This report presents the results of the second comprehensive investigation that the NSW Ombudsman's Office has undertaken into the use of Taser weapons by the New South Wales Police Force.
The first investigation was done at a time when Tasers were only used by police officers within specialist units of the New South Wales Police Force (NSWPF). Since that report in 2008, Taser weapons have been rolled out for use by all accredited general duties police officers in NSW.
The increase in the number of Taser weapons and officers who can carry a Taser bring a greater risk that Tasers may be used inappropriately. The controls and accountability mechanisms for their use now need to be of the highest standard – to ensure not only proper use, but to minimise any opportunities for or risks of misuse. Also of concern is the potential that an over-reliance on Tasers will diminish police officers’ skills in important areas such as communication, negotiation and weaponless control.
The Taser can be an effective device when it is used appropriately and in accordance with the law, the NSWPF tactical options model and Taser use procedures. However, Taser use must always be balanced against the potential danger to human life and the risk of serious injury to members of the community or police officers.
On any assessment, the Taser is an intrusive and invasive weapon. It pierces the skin when the Taser probes are discharged and inflicts considerable pain on the person subject to the Taser. It can also lead to additional safety risks, depending on the circumstances of use and the nature of the interaction. Around Australia, there have been well publicised misuses of Taser which have led to significant and justified concern within the community. For these reasons, a Taser must be used only in situations where there is a real threat of harm or danger to police or members of the community.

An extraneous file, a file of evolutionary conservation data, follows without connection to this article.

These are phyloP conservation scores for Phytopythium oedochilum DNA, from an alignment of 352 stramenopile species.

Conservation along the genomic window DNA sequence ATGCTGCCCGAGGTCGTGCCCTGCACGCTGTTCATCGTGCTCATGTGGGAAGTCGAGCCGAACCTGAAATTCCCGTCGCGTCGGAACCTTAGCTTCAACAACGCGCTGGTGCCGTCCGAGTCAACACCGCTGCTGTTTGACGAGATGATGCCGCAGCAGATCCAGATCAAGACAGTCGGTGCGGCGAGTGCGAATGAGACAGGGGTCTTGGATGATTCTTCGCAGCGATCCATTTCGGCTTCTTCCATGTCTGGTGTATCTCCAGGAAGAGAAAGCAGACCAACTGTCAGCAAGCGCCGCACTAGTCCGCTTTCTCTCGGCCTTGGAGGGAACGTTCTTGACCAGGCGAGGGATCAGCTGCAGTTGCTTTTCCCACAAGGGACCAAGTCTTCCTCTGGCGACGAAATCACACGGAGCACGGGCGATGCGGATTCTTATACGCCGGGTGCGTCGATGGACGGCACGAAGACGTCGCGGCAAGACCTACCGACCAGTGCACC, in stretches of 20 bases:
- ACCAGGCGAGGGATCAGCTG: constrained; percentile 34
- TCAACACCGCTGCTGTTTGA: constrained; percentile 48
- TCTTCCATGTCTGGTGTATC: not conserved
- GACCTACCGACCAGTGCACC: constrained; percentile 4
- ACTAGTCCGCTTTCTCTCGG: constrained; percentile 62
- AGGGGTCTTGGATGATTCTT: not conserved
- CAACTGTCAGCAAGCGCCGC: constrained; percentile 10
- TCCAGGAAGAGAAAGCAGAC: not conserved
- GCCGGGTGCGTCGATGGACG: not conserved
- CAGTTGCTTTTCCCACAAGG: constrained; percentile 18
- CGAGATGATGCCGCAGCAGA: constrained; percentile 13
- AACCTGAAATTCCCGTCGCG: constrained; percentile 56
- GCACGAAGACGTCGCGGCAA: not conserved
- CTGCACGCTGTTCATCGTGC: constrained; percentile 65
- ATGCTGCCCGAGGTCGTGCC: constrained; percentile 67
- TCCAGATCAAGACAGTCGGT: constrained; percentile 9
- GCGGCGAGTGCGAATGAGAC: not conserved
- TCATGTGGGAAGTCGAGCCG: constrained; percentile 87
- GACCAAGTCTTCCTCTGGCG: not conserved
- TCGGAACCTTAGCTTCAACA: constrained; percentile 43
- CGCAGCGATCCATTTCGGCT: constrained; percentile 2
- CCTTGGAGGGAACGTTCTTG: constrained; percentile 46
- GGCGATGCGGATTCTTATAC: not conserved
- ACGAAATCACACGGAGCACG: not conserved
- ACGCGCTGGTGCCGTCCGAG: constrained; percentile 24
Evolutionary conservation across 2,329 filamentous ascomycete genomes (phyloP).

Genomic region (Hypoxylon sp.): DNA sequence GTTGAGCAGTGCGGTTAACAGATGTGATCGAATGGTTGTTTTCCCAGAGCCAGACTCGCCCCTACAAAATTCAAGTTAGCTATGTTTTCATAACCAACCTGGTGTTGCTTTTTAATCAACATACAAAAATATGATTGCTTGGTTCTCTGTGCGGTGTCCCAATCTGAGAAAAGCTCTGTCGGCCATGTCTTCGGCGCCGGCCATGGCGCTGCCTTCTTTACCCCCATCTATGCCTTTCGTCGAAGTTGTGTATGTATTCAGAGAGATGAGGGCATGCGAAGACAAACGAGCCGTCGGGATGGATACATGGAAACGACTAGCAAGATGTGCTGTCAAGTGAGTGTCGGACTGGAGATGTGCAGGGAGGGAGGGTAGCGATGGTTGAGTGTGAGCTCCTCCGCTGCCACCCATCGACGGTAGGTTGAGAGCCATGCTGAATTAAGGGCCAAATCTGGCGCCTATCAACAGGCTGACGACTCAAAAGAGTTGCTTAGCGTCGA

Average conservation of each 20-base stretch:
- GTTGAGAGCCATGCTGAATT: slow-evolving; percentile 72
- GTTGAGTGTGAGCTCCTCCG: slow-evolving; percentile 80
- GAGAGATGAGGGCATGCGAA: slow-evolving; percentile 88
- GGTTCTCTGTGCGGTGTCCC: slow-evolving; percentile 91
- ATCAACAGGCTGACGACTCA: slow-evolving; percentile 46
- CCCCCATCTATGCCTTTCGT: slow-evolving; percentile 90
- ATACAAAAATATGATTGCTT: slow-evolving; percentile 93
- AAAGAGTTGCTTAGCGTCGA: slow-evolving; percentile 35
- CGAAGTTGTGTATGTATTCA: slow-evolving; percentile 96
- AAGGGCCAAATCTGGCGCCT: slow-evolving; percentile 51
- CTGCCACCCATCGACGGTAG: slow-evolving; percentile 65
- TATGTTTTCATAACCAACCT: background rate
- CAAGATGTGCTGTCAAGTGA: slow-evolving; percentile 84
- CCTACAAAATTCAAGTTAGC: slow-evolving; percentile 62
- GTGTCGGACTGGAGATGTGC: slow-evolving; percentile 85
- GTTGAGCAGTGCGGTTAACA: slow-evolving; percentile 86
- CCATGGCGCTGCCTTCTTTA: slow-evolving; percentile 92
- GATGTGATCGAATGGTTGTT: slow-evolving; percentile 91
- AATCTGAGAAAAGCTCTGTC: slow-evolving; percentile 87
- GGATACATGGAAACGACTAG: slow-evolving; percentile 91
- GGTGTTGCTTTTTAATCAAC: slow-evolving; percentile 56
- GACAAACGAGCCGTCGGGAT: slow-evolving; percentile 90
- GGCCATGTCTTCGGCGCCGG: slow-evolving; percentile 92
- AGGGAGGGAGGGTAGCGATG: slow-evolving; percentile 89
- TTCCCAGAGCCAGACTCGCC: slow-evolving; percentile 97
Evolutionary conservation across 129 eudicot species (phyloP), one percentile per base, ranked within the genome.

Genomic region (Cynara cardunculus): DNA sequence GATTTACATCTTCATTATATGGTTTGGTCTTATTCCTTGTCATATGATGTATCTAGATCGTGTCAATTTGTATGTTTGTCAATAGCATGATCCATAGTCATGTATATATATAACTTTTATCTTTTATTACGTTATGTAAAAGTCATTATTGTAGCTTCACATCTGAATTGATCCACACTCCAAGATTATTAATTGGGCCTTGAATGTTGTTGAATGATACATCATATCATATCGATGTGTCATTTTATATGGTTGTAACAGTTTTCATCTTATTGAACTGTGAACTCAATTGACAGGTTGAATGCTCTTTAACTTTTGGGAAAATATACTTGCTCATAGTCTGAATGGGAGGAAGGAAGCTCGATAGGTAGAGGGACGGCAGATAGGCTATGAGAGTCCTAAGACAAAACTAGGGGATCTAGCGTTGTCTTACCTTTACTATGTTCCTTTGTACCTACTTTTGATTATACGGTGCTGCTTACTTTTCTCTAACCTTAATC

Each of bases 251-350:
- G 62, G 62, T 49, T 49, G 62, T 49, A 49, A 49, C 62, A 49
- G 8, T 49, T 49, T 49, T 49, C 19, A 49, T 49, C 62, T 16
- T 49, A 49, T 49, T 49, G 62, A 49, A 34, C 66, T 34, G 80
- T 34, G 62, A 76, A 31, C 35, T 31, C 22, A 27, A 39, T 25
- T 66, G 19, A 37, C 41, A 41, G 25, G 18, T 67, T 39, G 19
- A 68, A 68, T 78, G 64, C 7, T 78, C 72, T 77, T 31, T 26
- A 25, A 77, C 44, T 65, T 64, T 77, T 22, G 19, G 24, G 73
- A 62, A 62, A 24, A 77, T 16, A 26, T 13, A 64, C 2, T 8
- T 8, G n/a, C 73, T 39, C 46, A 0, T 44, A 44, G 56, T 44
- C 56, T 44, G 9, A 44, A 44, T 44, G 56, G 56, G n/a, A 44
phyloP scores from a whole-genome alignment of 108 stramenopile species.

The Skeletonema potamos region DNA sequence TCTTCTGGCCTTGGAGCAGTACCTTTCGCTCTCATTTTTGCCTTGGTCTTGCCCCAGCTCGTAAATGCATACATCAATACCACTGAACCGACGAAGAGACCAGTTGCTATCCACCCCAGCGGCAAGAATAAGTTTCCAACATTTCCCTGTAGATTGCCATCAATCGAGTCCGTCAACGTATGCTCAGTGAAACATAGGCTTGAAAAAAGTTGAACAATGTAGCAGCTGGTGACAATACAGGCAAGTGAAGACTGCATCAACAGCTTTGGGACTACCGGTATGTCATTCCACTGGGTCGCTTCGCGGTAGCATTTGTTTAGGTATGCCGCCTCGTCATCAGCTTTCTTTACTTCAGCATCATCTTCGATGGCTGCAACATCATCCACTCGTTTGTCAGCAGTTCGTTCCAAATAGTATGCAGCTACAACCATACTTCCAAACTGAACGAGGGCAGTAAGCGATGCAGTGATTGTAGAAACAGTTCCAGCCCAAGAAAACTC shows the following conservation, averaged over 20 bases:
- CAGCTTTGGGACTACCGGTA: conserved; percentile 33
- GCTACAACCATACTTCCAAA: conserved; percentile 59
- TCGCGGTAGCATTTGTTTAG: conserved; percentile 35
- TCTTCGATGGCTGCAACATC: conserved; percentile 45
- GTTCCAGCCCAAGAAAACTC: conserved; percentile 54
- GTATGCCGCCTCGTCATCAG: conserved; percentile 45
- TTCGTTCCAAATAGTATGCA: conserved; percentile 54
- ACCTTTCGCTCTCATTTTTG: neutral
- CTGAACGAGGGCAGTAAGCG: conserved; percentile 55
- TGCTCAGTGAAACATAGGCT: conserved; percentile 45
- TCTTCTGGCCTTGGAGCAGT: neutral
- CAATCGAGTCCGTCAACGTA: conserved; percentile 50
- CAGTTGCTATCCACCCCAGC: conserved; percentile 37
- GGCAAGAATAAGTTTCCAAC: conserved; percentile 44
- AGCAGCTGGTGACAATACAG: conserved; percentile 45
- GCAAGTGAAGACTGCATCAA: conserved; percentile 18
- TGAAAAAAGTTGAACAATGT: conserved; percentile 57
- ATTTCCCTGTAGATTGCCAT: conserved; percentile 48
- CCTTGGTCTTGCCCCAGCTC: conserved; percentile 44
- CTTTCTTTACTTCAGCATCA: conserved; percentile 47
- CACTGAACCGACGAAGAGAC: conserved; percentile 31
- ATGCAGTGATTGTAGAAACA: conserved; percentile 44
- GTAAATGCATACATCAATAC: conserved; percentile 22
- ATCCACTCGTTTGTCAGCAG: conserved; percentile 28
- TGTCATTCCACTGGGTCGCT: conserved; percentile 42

This investigation was commenced in October 2010 and it is the most comprehensive review of Taser use to date in Australia. We have evaluated data relating to 2,252 Taser use incidents, together with a detailed examination of 556 individual police Taser use incidents – where we closely analysed all police records as well as the video footage from the Taser Cam. Such a detailed review allowed us to not only examine the application of relevant police procedures and rules in each incident, but also how they were interpreted and applied by operational police and how the internal accountability and review system worked for each incident.
The findings support the ongoing use of Taser weapons by the NSWPF. The invesitigation identified a small number of misuses or breaches of relevant Taser rules and procedures, and found that the accountability framework was strong and in most cases worked well. The positive nature of many of these findings is a direct result of the strong accountability framework in place, the detailed rules and procedures for use, and the decision to have Taser Cam as a mandatory feature in each Taser.
Notwithstanding the generally positive findings, the investigation did identify incidents where the use of the Taser was inappropriate or where the internal review process was either inadequate or inconsistent. These cases point to some significant issues of concern around the interpretation of procedures and criteria for use of Tasers and the adequacy and consistency of the internal review processes.